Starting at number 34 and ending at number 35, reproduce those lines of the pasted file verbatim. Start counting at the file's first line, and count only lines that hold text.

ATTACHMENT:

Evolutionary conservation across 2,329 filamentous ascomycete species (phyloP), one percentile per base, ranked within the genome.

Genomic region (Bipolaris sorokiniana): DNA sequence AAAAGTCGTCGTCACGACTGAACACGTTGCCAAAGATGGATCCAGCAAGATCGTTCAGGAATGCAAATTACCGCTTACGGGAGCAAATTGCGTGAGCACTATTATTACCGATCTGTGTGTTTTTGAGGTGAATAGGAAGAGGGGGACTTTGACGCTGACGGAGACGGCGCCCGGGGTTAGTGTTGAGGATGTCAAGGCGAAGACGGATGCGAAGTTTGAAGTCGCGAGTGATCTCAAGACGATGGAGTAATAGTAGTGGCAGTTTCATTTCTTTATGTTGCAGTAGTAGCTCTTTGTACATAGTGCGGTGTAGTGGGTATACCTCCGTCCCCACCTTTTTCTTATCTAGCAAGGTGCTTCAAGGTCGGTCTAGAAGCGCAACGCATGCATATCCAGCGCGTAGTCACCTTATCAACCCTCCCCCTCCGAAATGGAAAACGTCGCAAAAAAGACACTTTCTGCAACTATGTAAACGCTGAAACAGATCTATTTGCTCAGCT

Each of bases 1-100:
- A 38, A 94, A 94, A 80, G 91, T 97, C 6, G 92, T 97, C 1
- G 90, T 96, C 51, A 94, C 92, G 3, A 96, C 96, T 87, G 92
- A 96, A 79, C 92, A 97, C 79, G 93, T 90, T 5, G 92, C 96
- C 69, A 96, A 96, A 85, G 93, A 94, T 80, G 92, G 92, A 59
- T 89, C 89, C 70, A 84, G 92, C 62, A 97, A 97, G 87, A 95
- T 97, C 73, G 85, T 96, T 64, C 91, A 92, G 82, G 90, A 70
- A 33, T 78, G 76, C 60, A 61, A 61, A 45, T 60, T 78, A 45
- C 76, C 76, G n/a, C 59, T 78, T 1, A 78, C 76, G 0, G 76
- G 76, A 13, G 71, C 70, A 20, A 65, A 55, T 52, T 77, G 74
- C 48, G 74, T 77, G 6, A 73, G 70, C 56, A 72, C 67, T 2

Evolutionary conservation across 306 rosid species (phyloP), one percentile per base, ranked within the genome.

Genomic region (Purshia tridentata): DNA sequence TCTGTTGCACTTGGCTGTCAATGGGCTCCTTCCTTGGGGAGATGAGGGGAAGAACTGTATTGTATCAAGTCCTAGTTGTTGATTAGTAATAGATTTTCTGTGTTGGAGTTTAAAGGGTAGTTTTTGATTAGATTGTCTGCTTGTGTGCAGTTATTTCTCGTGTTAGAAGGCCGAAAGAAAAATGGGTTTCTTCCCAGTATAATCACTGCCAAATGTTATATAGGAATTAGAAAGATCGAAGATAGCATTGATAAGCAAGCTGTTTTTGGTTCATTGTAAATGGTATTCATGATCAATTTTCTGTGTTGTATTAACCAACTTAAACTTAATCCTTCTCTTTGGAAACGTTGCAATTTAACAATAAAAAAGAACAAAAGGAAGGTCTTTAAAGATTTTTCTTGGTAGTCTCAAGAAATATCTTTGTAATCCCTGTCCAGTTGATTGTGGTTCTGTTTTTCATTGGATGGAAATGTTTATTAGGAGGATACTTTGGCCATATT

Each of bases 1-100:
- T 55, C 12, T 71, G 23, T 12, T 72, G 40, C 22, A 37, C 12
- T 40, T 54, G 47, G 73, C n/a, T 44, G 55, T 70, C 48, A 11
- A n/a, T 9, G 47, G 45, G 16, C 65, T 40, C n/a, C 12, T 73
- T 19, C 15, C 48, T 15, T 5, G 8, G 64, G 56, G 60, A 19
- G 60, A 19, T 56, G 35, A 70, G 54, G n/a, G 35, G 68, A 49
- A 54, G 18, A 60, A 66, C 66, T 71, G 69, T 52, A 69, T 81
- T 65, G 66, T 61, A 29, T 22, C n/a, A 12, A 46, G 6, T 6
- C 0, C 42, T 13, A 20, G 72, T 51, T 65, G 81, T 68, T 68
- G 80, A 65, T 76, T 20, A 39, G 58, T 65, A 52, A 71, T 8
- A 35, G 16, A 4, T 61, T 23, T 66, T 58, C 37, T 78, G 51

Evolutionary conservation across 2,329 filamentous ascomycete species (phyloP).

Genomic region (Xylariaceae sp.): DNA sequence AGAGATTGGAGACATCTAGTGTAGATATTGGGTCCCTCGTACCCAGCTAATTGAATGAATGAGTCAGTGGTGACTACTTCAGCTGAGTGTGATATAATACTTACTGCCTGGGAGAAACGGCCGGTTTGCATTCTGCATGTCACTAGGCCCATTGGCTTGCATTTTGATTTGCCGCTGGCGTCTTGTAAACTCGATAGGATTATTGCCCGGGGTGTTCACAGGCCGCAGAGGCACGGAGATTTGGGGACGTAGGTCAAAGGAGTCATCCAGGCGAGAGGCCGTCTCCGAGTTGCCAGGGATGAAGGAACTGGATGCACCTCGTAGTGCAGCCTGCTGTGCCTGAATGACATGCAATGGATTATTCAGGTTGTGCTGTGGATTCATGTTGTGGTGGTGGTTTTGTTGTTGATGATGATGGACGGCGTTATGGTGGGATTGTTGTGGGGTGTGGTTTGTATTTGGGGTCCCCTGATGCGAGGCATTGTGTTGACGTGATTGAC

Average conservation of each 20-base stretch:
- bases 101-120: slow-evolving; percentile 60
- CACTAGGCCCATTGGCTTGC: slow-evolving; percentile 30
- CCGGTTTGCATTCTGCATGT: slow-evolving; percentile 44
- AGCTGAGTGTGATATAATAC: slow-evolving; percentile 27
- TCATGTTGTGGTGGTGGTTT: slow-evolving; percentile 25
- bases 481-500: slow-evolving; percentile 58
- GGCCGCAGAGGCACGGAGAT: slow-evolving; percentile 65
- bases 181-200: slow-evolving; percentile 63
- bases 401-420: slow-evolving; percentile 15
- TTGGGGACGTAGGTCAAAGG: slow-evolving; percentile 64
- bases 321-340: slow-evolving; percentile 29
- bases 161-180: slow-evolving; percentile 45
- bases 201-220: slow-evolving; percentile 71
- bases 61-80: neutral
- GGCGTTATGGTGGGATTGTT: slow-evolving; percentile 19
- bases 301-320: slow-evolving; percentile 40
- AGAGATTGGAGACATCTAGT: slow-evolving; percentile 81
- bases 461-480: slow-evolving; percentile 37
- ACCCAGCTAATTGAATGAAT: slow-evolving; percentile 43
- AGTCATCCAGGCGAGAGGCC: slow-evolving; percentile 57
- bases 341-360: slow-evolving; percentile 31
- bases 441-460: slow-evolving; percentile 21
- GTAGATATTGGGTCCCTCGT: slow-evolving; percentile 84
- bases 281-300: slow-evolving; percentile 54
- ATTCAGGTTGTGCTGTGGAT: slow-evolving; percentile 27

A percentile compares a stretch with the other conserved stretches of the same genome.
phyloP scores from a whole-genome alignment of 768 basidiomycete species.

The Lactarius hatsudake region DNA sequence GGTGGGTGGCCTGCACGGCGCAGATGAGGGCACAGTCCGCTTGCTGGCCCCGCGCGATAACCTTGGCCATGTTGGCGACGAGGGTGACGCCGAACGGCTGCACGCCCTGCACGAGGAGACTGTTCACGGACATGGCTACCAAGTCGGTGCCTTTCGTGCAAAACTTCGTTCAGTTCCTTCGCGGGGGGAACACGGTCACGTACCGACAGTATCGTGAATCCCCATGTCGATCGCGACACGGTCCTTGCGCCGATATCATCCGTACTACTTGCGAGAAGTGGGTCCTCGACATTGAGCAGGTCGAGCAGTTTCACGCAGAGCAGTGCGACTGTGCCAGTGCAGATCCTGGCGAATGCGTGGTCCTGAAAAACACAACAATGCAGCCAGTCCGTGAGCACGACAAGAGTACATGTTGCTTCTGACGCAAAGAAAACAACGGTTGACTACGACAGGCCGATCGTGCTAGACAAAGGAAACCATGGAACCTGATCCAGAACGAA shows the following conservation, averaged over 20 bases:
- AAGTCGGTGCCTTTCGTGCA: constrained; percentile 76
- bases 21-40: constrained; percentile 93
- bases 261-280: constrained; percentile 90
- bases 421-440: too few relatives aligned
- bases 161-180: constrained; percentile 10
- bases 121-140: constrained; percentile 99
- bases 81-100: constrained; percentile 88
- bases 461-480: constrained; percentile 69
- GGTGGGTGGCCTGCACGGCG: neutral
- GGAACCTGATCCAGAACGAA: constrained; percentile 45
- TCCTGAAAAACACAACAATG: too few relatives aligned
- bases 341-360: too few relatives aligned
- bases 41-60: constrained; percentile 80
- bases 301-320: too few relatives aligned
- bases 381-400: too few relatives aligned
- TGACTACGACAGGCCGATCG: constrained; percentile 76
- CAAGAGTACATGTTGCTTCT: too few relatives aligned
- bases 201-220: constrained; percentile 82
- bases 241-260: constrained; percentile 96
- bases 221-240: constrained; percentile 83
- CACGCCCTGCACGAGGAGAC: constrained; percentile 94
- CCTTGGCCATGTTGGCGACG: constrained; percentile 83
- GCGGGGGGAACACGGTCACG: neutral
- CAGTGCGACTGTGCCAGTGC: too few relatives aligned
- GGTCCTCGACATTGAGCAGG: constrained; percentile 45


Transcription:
- TCATGTTGTGGTGGTGGTTT: slow-evolving; percentile 25
- bases 481-500: slow-evolving; percentile 58